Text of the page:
Category Archives: Political Commentary

Elite Continuing To Make Themselves Irrelevant

John Leo has a nice little piece this morning on the continued glum and frustration of the chatterati, as all of the multi-culti, anti-freedom values they’ve been pushing for decades are being rejected by the American people in the wake of the September attacks.

The big picture is galling, too. Leading roles on the national stage haven’t been played by the thinking elite but by the semi-disdained non-chatterers who act physically in the real world: the military, the police, firefighters, agents of the CIA. And the values of the non-chatterers — heroism, patriotism, self-sacrifice — are on the rise. Crowds aren’t lining the streets and holding up “Thank you, chatterers” signs as pundits and professors drive by…

…None of the elite’s wartime moves have worked. The effort to avoid U.S. retaliation for Sept. 11 by calling in the United Nations was a non-starter. The attempt to demonize the “racial profiling” of Muslims at airports fell flat, rejected by huge majorities, including a large majority of blacks. The left’s mind-boggling attempt to turn the anti-globalization crusade into a ’60s-style “campaign against war and racism” also collapsed. Even more amazing was the refusal of the feminist movement to support any show of force against the Taliban. Let’s see, who shall we support? America or fanatics who deny all rights to women and whip them on the street if they walk too noisily? Hmmm. Too close to call.

Camelot Redux

Guess I spoke a little too soon yesterday–the Washington Post did run their obligatory JFK-death anniversary story, with all the usual foofaraw about “lost youth and promise,” with the bonus, this year, of attempting to put it in the context of what happened on September 11. They failed, in my humble opinion.

Still, I think there was a lot less attention paid to the anniversary this year than in any previous year–possibly just because it got crowded out by falling on Thanksgiving, but also, I think, because of the dramatic change in the national mood this year. Not to imply that they necessarily have that much in common, but both peace protests and JFK worship seem passe this fall.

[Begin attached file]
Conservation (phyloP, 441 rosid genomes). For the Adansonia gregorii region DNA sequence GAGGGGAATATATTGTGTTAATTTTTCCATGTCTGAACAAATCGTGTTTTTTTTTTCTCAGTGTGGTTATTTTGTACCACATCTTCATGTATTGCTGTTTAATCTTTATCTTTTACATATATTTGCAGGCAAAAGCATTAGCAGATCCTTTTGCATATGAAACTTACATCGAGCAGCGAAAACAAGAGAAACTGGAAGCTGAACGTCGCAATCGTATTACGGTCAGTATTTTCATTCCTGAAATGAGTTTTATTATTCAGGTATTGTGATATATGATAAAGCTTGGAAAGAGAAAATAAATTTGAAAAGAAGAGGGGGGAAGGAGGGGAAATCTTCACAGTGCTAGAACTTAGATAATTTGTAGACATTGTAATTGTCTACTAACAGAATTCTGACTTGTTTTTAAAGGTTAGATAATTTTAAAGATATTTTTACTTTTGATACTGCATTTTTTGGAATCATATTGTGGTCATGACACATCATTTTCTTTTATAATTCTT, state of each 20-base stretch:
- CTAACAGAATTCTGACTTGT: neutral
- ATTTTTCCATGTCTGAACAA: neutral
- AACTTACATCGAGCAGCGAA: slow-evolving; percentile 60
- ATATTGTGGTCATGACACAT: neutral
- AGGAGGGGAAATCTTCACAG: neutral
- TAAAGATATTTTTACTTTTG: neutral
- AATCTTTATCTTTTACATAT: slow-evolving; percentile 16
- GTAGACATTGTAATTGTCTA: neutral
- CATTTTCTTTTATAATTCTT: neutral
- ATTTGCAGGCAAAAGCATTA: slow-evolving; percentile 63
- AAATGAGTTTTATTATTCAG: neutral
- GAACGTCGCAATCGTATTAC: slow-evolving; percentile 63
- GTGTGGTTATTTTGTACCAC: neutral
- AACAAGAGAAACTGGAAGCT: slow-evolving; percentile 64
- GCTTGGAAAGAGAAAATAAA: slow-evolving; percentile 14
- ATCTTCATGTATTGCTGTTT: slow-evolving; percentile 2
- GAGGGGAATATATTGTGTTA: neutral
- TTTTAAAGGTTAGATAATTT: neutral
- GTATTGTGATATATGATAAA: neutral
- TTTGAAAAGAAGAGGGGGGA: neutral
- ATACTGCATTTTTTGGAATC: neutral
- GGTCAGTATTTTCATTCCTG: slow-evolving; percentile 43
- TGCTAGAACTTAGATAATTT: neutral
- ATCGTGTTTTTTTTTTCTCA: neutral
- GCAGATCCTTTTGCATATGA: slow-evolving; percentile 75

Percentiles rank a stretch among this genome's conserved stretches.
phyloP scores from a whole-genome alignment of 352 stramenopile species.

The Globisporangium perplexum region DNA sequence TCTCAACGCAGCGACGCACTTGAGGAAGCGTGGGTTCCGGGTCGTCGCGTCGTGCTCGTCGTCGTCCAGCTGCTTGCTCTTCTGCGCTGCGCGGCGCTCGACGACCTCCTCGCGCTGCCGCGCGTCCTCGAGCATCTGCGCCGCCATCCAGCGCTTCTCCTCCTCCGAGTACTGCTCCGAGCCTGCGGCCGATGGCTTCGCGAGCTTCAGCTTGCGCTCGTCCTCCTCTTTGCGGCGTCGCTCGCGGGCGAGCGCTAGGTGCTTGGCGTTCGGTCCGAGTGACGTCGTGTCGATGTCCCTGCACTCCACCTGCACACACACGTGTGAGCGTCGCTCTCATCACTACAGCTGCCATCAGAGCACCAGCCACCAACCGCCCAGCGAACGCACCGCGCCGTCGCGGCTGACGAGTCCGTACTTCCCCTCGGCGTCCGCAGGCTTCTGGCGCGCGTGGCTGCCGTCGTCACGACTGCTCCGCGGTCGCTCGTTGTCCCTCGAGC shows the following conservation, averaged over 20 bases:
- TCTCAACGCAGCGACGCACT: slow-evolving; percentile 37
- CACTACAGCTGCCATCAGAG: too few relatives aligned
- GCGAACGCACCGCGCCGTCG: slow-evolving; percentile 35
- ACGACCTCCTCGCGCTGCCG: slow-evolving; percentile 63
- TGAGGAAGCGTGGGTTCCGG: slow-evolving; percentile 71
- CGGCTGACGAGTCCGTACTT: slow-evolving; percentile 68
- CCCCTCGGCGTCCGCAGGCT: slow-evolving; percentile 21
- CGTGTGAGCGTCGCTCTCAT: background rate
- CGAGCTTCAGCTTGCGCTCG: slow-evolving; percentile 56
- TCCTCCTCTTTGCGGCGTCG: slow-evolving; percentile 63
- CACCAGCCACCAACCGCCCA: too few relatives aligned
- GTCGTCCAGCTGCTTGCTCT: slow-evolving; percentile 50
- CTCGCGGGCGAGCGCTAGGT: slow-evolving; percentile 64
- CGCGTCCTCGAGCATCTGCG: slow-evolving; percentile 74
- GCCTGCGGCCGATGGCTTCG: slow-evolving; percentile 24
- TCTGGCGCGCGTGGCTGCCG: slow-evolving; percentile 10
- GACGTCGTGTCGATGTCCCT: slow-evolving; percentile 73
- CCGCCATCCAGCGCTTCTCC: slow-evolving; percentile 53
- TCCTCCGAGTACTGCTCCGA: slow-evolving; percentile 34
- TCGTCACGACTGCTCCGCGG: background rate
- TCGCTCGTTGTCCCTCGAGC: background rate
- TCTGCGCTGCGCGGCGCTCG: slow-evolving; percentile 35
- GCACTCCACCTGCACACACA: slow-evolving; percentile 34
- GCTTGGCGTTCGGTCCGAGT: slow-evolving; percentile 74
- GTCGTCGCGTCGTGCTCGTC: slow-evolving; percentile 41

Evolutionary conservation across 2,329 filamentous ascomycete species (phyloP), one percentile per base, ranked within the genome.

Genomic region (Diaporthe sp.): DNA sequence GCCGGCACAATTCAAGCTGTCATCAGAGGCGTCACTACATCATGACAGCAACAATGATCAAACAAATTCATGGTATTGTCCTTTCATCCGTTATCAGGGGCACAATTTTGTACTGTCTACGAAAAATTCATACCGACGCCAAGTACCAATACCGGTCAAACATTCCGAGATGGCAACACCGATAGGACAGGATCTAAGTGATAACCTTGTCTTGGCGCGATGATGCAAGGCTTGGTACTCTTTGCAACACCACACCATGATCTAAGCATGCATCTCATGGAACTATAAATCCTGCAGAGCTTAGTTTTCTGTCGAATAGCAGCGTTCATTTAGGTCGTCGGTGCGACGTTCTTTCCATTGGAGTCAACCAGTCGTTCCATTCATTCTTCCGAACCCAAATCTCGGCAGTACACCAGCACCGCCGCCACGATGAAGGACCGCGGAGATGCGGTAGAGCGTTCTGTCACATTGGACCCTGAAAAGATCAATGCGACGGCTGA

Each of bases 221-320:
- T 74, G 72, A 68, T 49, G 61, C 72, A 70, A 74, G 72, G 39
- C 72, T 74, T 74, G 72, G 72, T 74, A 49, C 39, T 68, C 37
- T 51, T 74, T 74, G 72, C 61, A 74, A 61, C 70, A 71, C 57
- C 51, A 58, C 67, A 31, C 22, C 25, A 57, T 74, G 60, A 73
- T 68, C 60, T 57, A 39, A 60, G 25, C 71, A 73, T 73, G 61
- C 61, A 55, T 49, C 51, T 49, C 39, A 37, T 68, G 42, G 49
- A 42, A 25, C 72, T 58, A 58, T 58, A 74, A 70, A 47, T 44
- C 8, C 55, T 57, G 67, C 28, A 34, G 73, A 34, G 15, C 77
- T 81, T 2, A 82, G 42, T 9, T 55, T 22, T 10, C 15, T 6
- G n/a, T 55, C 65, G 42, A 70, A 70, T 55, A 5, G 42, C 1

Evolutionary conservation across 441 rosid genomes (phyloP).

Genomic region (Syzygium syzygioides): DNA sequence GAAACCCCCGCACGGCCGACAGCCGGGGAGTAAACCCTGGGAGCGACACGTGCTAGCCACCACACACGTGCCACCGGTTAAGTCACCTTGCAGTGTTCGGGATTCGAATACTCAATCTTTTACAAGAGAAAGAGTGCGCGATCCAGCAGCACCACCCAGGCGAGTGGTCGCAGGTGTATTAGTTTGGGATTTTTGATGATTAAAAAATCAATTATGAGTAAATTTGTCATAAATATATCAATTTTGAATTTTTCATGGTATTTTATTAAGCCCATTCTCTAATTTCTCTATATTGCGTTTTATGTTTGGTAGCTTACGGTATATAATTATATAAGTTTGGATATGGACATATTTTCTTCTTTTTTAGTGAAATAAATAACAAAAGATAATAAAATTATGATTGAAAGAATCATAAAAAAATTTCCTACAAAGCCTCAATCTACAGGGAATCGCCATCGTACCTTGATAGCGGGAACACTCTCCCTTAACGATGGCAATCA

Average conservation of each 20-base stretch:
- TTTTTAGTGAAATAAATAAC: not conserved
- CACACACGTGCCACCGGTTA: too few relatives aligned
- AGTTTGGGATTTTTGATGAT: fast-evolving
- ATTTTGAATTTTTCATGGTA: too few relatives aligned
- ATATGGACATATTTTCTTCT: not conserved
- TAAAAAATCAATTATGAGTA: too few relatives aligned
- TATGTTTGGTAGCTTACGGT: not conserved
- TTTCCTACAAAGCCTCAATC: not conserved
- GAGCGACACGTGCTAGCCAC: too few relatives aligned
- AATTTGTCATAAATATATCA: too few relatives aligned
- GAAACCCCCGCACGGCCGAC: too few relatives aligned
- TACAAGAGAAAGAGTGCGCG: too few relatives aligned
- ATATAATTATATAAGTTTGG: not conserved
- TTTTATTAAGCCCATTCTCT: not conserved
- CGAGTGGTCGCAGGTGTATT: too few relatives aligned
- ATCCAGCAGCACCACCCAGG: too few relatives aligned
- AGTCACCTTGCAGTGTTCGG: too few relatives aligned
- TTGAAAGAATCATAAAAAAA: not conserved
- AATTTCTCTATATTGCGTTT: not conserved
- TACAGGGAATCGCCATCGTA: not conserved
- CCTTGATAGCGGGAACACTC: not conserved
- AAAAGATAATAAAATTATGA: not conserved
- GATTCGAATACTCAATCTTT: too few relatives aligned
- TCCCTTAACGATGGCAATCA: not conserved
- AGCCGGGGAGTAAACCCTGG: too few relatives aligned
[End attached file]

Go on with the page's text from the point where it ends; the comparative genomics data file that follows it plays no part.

Thanks to Glenn Reynolds who, in picking up on my comment yesterday, brought it to the attention of Best of the Web. My first (and hopefully not last) appearance there. Even though it’s indirect, they spelled the URL right, so it can’t hurt traffic. I’m curious to see just what kind of spike I get.

The Archie Bunker Solution

In response to my comments on David Brin’s piece, a reader suggests that:

I don’t relish a fire fight in the cabin, but I suspect that the only damage to the aircraft from small arms fire would be the flying flesh and blood. That would be very rare if everyone could be armed. The crime rate in concealed carry states appears to be dropping. There have been few or no reported instances of licensed individuals starting trouble and many just the opposite. So there’s the answer pass out Browning 9’s at the gate to any one who wants one (collect a deposit of course).

I call that the Archie Bunker solution, because Archie once proposed it during the heyday of hijackings to Cuba. Norman Lear obviously thought that it was a ridiculous idea (as was his opinion of almost all ideas attributed to Archie), but after 911, it has more appeal to me, at least relative to our current approach. However, to say it is better than the current philosophy is to damn it with faint praise, and I am more than a little nervous about untrained people with heavy weaponry on board.

My preferred solution is to allow anyone who is licensed to carry on the ground to be able to carry on board. That would include active and retired military and law enforcement, and citizens with CCW permits (though the state-specific issues with CCW complicates life quite a bit–how would one handle a flight from DFW to Logan?). In addition, flight crew should be allowed to be armed, with stun guns and pepper spray for flight attendants, and there should be a little pepper sprayer in the back of every seat. Make sure there are harsh penalties if air ragers use it for non-self-defense purpose. Anyone who attempts to put on a pepper-spray-proof mask gets tasered and subdued immediately

I do believe that the current approach does little to improve safety, and is destroying not only the airline industry, but is extremely damaging to the economy. In fact, this weekend, I may take a WAG at just what the hidden costs of the current airline security fiasco are–I’ve seen no one else do it.

A reader notes that:

There’s an old joke about carrying your own bomb on a plane as the probability of two bombs on the same plane is nill…….ultimately the terrorist who seems adapt at forging passports will do the same thing with CCW permits.